[cap-talk] object-capability languages (or asynchronous message passing in general) and flooding by messages
kosik at fiit.stuba.sk
Mon Aug 25 12:37:28 CDT 2008
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Sandro Magi wrote:
> See the thread "Memory Accounting without Partitions" for one paper that
> describes a solution implemented for PLT Scheme:
I have forgotten about that thread entirely. Thank you very much for
directing me to it.
The referenced article
Memory Accounting Without Partitions
is relevant to my problem. There are things I like and which I do not
like. Creating a hierarchical tree of custodians (hierarchical tree of
domains in my terms) is plausible. I was thinking merely of "set of
domains" whereas they think about "hierarchically nested tree of domains".
I like very much their primitives
- - make-custodian/0
- - current-custodian/0
- - current-custodian/1
- - custodian-shutdown-all/1
- - custodian-limit-memory/3
- - custodian-require-memory/3
I consider them as very useful. They have simple semantics and seem to
be sufficiently expressive to enforce relevant security policies for the
kind of systems I have in mind.
The idea concerning process hierarchy (as opposed to hierarchy of
custodians) is another thing. It is unimaginable in Pict programming
language in the way how they use it. I also cannot agree with the way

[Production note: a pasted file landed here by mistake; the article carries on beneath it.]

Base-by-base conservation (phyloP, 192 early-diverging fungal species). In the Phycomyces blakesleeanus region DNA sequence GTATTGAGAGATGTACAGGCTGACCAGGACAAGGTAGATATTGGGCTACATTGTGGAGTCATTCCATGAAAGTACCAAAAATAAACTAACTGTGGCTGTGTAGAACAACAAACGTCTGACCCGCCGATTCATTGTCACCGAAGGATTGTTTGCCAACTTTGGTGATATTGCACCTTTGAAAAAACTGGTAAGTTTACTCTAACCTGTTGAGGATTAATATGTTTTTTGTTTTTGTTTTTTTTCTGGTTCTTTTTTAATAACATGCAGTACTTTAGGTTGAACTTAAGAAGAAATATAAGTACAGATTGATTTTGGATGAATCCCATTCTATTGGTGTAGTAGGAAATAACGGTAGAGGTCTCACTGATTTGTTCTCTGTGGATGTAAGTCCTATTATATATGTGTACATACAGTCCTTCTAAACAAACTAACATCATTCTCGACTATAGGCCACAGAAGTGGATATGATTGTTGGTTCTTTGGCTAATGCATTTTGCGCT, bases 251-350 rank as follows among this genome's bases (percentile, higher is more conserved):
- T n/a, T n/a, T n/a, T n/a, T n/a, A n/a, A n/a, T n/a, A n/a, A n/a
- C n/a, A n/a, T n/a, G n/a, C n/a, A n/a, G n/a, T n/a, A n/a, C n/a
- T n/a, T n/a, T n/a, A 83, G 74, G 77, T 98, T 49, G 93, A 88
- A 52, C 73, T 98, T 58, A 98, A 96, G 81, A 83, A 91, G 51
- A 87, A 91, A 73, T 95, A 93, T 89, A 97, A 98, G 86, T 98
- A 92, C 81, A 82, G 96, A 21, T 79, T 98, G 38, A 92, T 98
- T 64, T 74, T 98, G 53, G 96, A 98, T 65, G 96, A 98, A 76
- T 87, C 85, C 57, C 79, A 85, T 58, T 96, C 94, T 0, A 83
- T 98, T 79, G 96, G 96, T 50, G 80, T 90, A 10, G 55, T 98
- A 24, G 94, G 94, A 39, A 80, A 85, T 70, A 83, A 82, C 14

how they assign ownership (which is tied to the artificial process
hierarchy). This is the problem I am trying to address with "domains",
related default ownership assignment rules and "donor types" that can be
used to change the default rules. They were invented exactly for the
particular situations (ways how subsystems coooperate) I observed in
Bacwater. If a message arrives in a channel, there are only two options:
- - the message will remain "owned" by the original domain that produced
it. This is the default policy.
- - or the message should be "donated" to the same domain to which a given
channel belongs to. This policy can be enforced by utilizing "donor types".
Both policies are essential in different situations.
The two terms they use:
- - producer-based accounting
- - consumer-based accounting
are unknown to me. But if it is what I think neither alone is
sufficient. That is why I introduced donor types to switch to the other
policy instead of the default one.
Otherwise plt-scheme seems to be a pretty impressive work. It is
awailable in Debian testing so I can play with it without fuss.
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